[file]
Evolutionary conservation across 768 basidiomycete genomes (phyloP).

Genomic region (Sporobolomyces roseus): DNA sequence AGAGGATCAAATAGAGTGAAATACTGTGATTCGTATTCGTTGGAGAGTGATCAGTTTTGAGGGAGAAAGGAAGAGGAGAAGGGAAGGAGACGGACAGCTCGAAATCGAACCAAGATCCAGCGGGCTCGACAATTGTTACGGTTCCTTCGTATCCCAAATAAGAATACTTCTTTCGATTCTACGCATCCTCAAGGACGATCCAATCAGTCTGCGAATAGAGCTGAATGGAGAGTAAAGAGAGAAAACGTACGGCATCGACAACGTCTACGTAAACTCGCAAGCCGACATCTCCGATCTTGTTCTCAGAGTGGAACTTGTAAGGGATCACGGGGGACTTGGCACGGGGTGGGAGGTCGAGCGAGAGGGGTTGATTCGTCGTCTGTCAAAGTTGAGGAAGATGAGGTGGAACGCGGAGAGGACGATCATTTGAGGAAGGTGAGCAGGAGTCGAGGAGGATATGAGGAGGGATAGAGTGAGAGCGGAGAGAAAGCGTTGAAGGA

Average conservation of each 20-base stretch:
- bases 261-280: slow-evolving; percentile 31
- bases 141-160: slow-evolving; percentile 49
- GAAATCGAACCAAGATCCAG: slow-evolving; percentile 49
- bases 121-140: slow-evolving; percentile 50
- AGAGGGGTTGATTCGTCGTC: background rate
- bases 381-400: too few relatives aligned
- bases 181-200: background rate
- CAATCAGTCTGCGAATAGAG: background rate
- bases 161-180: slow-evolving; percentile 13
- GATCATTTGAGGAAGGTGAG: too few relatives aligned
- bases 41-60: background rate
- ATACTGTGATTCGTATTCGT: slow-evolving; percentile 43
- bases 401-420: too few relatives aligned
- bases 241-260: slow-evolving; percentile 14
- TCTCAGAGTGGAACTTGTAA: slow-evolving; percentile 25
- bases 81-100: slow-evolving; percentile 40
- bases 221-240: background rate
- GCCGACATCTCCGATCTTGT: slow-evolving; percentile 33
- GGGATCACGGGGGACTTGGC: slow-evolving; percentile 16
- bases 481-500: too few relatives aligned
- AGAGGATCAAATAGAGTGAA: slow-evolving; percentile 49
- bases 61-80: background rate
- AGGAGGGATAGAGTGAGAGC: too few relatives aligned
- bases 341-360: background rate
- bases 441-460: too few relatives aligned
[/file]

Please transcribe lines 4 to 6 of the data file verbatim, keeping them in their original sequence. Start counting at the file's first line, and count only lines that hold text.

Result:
- bases 261-280: slow-evolving; percentile 31
- bases 141-160: slow-evolving; percentile 49
- GAAATCGAACCAAGATCCAG: slow-evolving; percentile 49